Anxiety and academic performance amongst university students: a case study of Makerere University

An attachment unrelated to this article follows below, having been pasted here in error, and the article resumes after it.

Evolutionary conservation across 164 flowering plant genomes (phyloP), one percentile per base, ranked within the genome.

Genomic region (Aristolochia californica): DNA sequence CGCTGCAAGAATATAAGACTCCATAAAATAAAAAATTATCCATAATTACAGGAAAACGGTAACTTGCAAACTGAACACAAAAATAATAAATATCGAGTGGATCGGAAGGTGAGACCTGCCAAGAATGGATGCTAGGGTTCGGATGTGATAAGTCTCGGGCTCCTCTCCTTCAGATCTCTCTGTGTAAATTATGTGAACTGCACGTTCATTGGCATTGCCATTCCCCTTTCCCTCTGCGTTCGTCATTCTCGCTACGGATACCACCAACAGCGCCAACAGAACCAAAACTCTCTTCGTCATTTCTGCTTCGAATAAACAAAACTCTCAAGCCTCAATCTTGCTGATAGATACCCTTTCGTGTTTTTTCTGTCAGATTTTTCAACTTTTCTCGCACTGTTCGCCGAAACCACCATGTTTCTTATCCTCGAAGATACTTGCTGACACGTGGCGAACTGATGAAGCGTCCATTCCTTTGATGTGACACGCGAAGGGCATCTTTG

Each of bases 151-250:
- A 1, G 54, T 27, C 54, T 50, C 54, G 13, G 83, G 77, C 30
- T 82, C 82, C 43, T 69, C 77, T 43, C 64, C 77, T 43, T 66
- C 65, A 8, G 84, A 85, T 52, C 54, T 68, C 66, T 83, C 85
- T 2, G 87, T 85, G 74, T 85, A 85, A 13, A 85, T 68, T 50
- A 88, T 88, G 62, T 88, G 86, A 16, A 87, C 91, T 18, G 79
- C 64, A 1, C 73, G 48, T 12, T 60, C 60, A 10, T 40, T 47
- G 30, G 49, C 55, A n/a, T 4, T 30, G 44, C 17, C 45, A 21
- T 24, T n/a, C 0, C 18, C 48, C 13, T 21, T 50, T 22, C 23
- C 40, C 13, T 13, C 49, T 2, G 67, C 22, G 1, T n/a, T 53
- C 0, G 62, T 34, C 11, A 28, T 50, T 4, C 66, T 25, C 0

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This dissertation delves into the intricate interplay between anxiety and academic performance among university students, recognizing the pervasive and often underestimated impact of anxiety on students’ educational journeys. Anxiety has become a pervasive concern in higher education, affecting students’ cognitive and emotional well-being. The primary objective of this research is to provide a comprehensive understanding of the multifaceted relationship between anxiety and academic outcomes, thereby informing effective interventions and support mechanisms. Drawing upon a synthesis of existing literature, this study begins by establishing a clear foundation for comprehending anxiety’s various dimensions, its prevalence among university students, and its potential triggers. This study utilized a quantitative survey design, employing statistical analysis techniques such as the Pearson Chi-Square Test for Independence which was applied to assess the association between anxiety levels and categorical demographic factors as well as Logistic Regression within the framework of Stata software version 14. A convenience sampling strategy was used to recruit participants from various colleges at the university which involved a diverse sample of university students consisting of 436 students, considering various demographic variables, including age, gender. Univariate level of analysis, showed that most of the respondents (54.13%) were female compared to male in the same university (45.87). Results at bivariate level of analysis indicated that 54.13% of the respondents were females compared to their male counterparts (45.87%). Furthermore, 14.5% of the respondents were aged between 18 and 22 years. Additionally, results showed that marital status (p = 0.006), religion of the respondent (p = 0.013) and college at campus (p = 0.001) had a positive significant effect on anxiety. Multivariate analysis showed that marital status, year of study and place of residence were significantly associated with anxiety. It was concluded that marital status, religion, college at campus and place of residence were significant factors that influenced anxiety amongst university students. Therefore, universities should provide gender-specific mental health support services tailored to the unique needs of female students, increase the availability of on-campus counselling services and ensure that they are equipped to address female students’ anxiety concerns. Universities should consider providing additional support services or counselling for married students, recognizing that they may face unique stressors related to balancing academics and family life and offer more flexible course scheduling or part time study options for married students to accommodate their family responsibilities could help reduce stress.